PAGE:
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The World Watch list 2024

The World Watch list is an annual report published by Open Doors, an NGO which supports Christians worldwide, and lists the fifty countries in which Christians face the “most extreme persecution”. A parliamentary launch for the latest report, which covers 2023, was held on 17 January 2024.

There is no internationally agreed definition of persecution. Open Doors’ methodology defines persecution as:

Any hostility experienced as a result of one’s identification with Christ. This can include hostile attitudes, words and actions towards Christians.

This broad definition includes (but is not limited to) restrictions, pressure, discrimination, opposition, disinformation, injustice, intimidation, mistreatment, marginalisation, oppression, intolerance, infringement, violation, ostracism, hostilities, harassment, abuse, violence, ethnic cleansing and genocide.

The report also assesses incidents of violence and acts affecting private, family, community, national and church life, and ranks each country based on the number and nature of reported incidents. The report for 2023 said that:

  • Around 365 million Christians are subject to “high levels of persecution and discrimination”. This compared to 340 million in 2021 (PDF).
  • 1 in 7 Christians are persecuted worldwide, including 1 in 5 in Africa and 1 in 7 in Asia. This compared to 1 in 8 worldwide in 2021 (PDF).
  • 4,998 Christians were killed for faith-related reasons. 90% of those killed were in Nigeria, where attacks on Christians have become more common since 2020 as part of a wider rise in political violence against civilians. Open Doors estimates the number of Christians killed for faith-related reasons worldwide was 5,621 in 2023, 5,898 in 2022, and 4,761 in 2021.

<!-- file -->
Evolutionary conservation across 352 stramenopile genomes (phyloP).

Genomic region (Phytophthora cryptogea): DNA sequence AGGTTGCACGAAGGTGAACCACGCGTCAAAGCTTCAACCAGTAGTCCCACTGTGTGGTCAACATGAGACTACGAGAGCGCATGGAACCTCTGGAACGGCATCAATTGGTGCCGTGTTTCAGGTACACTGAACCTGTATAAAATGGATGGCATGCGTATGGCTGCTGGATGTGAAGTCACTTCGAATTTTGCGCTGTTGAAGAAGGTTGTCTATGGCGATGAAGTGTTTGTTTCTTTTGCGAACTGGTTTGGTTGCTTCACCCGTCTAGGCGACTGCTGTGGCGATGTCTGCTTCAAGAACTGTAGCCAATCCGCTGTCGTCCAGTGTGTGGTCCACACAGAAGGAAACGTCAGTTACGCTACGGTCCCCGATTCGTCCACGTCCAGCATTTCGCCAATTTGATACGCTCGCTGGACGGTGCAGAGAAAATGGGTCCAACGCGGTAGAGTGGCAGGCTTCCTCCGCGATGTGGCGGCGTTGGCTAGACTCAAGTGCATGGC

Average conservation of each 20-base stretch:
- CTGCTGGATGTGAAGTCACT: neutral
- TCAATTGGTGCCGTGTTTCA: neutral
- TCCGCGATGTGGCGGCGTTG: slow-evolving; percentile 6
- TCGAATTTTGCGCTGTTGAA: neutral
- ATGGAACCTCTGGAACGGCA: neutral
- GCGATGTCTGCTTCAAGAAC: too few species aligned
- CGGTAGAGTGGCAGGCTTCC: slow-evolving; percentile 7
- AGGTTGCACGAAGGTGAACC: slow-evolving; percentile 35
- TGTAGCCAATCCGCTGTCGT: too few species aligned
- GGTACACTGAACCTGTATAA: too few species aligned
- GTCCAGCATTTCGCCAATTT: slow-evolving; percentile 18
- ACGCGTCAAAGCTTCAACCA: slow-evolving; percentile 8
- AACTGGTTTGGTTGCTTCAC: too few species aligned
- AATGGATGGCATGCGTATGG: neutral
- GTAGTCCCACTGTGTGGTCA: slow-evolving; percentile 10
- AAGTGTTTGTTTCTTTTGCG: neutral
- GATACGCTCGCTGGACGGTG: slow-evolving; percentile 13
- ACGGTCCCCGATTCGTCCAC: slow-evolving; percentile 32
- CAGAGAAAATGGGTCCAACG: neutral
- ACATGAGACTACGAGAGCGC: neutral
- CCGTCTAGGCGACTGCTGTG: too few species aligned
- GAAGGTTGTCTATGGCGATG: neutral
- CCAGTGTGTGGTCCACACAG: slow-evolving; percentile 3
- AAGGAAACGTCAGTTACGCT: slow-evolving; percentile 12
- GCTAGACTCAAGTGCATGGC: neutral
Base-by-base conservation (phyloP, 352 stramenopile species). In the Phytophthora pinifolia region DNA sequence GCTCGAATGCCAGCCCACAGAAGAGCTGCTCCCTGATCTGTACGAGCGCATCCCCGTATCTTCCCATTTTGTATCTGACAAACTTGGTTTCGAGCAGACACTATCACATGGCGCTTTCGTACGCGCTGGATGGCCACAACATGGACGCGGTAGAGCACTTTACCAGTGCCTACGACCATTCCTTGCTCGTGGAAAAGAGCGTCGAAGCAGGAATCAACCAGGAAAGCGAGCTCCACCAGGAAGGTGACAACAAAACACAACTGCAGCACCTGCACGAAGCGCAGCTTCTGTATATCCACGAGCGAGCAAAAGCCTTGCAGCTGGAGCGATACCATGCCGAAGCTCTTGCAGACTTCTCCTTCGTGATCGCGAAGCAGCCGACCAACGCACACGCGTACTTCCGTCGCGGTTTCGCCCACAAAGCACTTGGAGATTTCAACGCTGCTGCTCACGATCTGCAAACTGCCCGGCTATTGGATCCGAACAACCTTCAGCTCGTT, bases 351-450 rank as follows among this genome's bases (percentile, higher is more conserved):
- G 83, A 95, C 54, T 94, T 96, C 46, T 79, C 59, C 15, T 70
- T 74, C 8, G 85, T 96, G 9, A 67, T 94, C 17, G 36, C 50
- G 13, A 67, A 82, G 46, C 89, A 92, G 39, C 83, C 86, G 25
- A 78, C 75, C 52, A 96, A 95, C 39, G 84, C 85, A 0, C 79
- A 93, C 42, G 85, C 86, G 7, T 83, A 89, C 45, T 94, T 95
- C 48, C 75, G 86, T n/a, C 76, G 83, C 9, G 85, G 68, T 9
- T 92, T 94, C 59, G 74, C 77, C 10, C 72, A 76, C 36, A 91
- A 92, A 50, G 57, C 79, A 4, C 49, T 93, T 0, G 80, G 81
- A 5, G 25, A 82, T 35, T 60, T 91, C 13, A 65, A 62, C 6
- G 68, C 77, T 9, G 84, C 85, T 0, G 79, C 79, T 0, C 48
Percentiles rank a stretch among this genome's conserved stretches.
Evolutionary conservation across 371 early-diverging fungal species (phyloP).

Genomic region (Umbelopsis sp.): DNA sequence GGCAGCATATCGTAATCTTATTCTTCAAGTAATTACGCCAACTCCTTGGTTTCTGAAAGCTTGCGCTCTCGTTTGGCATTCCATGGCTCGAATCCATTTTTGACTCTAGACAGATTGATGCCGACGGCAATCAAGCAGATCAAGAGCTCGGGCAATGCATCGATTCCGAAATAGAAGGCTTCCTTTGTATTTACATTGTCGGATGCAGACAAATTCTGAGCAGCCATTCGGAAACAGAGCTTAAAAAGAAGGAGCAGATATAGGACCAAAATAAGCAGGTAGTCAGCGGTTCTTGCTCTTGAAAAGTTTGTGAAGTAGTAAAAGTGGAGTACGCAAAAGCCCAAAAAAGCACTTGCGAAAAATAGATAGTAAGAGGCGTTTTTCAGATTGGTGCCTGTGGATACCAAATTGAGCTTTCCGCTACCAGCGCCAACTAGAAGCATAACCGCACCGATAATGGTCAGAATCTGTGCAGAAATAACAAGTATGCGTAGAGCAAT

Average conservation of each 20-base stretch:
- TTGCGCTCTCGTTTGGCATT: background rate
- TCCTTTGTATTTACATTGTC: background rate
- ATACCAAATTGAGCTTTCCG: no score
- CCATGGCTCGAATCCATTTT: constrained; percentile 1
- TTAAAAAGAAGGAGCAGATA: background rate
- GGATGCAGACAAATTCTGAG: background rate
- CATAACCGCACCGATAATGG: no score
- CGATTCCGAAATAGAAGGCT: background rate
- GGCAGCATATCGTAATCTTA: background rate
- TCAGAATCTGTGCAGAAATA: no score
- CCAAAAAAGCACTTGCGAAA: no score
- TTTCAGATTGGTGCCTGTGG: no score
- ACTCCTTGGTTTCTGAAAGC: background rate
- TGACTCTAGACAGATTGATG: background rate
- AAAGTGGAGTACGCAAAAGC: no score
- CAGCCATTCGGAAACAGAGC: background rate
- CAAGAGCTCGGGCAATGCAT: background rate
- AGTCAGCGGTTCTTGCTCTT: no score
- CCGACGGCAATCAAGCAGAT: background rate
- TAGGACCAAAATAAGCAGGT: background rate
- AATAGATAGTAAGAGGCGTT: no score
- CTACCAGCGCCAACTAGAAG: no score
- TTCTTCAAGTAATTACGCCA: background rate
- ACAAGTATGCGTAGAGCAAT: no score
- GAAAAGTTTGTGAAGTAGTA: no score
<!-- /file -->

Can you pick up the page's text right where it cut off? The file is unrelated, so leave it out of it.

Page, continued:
• 14,766 Churches and Christian properties were attacked.
  • North Korea, Somalia, Libya, Eritrea, and Yemen had the highest rates of reported persecution against Christians.

North Korea has been consistently ranked as having one of the highest rates of persecution since the World Watch List was first conducted in 1983. The number of countries ranked as conducting “extreme” or “very high” persecution has risen from 23 in 2015 to 55 in 2023.

Open Doors UK has also published an Advocacy report (PDF) in 2024, which makes several recommendations on UK Government action, including:

  • Prioritising freedom of religion or belief (FoRB) and making it central to engagement with other countries and in international organisations.
  • Committing resources to fragile states to support FoRB.
  • Targeting programmes to address gender-specific persecution.
  • Ensuring Artificial Intelligence and other emerging technologies are not used to persecute religious groups, and to establish global standards to this end.

Government actions on FoRB

The UK Government says promoting the right to freedom of religion or belief (FoRB) is a priority in its human rights work internationally.

The Commons Library research briefing, The UK and global Freedom of Religion or Belief, September 2023, sets out UK Government and policy to promote and protect FoRB. This includes:

Fiona Bruce MP has also introduced a Private Member’s Bill, International Freedom of Religion or Belief Bill 2022-23 (Bill 373). This would put the role of Special Envoy for International Freedom of Religion or Belief onto a statutory footing and require the Government to provide staffing and other facilities to support the office.

Henrietta Blyth, CEO of Open Doors UK, has called upon the Government to place the office on a statutory footing. The Bishop of Truro’s report in 2020 also called for the role to put on a permanent footing.

The Government has said it is “committed” to the role but has not issued any statement on whether it should be put on a statutory basis.

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